I give Romero a lot of credit for that. There are a lot of egos in the movie business, a lot of people who need to put their stamp on things (and this is not a surprise, nor is it a bad thing). But in this case, Romero realized that his original conception was entirely wrong, he threw it out in a moment’s notice, and entirely re-worked the dance in a 24 hour period in such a way that it would highlight Elvis’ strengths, it would make him look stronger, better, more awesome, more at home.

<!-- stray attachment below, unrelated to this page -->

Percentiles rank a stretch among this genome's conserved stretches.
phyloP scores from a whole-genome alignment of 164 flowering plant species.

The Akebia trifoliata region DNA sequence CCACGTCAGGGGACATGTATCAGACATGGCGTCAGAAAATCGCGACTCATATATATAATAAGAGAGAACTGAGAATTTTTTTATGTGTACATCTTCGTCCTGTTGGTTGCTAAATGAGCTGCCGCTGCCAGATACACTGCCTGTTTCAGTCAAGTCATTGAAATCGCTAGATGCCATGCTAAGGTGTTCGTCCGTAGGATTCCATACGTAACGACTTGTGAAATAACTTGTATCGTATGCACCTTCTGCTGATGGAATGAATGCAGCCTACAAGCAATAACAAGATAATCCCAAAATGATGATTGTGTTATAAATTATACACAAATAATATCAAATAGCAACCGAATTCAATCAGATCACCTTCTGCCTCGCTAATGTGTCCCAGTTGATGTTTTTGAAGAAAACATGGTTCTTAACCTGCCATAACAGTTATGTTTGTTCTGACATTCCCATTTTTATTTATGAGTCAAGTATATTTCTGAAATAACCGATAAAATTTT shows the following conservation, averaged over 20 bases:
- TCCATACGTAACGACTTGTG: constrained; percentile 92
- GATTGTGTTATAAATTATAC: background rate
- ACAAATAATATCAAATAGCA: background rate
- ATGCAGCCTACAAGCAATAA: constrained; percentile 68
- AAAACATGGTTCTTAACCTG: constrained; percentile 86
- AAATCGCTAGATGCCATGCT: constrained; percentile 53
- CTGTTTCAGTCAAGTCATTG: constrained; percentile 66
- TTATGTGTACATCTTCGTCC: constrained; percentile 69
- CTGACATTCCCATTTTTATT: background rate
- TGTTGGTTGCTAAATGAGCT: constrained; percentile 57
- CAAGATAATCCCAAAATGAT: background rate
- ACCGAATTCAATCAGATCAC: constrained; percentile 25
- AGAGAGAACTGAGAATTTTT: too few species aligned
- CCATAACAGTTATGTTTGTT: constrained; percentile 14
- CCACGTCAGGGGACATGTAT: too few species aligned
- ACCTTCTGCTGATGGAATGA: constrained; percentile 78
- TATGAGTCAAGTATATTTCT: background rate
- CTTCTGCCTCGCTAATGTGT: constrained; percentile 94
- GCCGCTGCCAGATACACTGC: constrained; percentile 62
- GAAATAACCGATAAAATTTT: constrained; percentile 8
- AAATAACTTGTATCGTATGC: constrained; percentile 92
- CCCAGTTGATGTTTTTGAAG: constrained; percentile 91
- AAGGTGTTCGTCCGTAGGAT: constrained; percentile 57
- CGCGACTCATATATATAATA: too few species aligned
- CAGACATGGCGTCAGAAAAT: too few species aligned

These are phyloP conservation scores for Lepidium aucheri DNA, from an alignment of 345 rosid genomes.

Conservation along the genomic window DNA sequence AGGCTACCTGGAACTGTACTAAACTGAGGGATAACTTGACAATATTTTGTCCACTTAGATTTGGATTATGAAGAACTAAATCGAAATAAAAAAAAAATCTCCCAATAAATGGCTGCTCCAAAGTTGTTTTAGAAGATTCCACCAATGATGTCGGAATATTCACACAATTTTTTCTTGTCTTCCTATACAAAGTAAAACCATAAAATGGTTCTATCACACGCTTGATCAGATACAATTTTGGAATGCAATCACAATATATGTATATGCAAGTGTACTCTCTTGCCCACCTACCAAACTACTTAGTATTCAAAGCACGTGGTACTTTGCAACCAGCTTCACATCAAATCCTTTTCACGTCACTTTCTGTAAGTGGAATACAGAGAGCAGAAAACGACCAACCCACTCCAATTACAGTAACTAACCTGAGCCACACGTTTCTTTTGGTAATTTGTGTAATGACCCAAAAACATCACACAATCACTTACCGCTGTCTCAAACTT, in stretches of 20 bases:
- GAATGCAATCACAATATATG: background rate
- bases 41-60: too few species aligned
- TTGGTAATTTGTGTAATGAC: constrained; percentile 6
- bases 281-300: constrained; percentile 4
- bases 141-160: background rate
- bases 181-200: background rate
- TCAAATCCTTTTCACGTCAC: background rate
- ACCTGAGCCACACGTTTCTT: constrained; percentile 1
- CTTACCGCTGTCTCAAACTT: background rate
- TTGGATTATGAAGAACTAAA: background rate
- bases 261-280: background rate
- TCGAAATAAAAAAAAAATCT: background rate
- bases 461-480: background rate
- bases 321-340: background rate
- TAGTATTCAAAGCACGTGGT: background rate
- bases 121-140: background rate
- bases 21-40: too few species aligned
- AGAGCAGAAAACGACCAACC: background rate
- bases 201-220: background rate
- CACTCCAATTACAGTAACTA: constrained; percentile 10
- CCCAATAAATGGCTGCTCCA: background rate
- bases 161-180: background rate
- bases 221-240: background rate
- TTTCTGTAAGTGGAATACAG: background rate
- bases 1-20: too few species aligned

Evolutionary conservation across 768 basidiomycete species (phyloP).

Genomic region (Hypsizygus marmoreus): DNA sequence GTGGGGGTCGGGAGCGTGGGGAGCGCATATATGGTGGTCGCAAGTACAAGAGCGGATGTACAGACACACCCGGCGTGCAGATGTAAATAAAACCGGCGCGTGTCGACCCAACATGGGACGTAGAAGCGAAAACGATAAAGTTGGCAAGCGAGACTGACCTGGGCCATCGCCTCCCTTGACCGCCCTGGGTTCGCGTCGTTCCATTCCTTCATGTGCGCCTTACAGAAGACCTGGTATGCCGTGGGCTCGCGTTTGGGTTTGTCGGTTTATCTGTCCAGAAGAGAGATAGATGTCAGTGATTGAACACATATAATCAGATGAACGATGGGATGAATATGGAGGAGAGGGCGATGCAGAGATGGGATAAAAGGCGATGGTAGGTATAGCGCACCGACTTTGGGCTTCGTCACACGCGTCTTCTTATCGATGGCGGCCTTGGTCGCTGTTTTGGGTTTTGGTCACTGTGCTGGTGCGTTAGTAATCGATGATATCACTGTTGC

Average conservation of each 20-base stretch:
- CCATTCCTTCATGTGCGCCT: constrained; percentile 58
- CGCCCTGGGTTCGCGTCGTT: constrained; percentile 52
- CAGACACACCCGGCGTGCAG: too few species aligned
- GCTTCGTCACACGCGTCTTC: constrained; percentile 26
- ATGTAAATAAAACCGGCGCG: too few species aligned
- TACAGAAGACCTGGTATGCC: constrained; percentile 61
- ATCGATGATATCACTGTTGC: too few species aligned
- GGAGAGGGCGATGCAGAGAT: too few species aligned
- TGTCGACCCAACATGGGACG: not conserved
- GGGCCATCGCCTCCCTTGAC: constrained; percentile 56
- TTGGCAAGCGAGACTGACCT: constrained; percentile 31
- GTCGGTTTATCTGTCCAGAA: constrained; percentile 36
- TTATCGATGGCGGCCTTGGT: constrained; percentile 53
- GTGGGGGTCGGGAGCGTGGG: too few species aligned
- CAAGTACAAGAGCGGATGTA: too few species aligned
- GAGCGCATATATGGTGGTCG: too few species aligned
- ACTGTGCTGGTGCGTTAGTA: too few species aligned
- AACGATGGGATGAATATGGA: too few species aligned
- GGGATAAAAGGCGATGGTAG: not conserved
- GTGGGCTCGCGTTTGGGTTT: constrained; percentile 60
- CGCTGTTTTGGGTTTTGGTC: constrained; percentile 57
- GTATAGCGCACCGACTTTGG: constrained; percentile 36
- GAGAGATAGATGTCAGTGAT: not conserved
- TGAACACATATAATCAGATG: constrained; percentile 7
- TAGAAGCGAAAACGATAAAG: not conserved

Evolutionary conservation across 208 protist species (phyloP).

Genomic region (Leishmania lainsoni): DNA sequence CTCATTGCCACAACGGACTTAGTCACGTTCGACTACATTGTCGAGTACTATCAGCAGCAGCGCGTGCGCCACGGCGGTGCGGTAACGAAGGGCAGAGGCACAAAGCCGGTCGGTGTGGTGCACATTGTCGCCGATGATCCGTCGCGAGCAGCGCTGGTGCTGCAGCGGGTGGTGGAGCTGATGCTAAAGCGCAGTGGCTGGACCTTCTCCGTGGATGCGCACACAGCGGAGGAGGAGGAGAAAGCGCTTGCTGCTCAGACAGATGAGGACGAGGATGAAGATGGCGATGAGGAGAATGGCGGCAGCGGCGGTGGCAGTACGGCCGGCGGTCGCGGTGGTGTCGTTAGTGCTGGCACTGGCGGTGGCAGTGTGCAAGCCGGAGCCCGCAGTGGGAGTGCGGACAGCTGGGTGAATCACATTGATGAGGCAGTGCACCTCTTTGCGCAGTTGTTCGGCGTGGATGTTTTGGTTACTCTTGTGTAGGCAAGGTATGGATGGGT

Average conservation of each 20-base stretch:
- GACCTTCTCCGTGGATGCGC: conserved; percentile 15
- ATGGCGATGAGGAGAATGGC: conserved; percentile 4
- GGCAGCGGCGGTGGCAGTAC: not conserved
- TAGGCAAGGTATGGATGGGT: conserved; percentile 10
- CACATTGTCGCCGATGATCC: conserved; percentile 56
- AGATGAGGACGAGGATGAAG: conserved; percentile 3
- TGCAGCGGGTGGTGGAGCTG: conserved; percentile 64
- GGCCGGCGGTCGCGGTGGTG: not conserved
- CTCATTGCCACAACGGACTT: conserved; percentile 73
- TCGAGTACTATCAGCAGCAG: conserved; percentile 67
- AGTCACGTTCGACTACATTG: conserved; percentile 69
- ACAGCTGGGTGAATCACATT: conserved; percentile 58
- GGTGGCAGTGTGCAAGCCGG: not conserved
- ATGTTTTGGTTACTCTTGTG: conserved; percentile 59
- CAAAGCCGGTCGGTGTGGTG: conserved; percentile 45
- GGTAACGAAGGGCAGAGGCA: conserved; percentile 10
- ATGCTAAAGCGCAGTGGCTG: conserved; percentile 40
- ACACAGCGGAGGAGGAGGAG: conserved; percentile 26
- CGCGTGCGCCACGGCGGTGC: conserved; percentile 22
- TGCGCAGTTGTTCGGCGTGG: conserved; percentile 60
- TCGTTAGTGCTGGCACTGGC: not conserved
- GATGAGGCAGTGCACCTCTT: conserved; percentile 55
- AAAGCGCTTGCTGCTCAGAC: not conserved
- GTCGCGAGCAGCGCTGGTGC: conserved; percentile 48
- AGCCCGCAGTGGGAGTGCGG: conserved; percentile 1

And boy does he. Jailhouse Rock also contains some of Elvis’ best acting, and the best part is that he plays a pretty unlikable character, arrogant and impatient and violent, who is also a rising star. That’s bold. Of course everyone would think that Vince Everett was Elvis and vice versa. They even included an actual operation that Elvis had to have on his throat in real-life. During the filming of the “Jailhouse Rock” production number, one of Elvis’ caps on his teeth dislodged and got stuck in his throat. Elvis could feel it in there, and when he breathed, a small whistling sound came out. They had to do an emergency operation where they had to peel apart Elvis’ famous vocal cords to remove the cap. There was, naturally, a lot of stress about what this would do to his voice. I think we can all agree that his voice survived fine. But all of this is in the movie, although it’s a fight where a punch lands on his windpipe. Anyone who was an Elvis-watcher at that time, would have heard about this incident in his real life and would recognize it up there on the screen. That was part of the slam-dunk of identification that Hal Wallis and the Colonel wanted to generate in his already insane audience. But Vince Everett is pretty awful. What if this didn’t pay off? What if the audience didn’t accept him in this part? Or, worse, what if they thought he was really that terrible? Elvis let them think that. He kept his counsel. In person he was, perhaps, the politest man who has ever lived, and it’s hard to picture him forcing himself on any girl the way he did Judy Tyler in that truly hot scene on the sidewalk. But he’s fantastic in the part, totally believable. An entitled hot-headed asshole.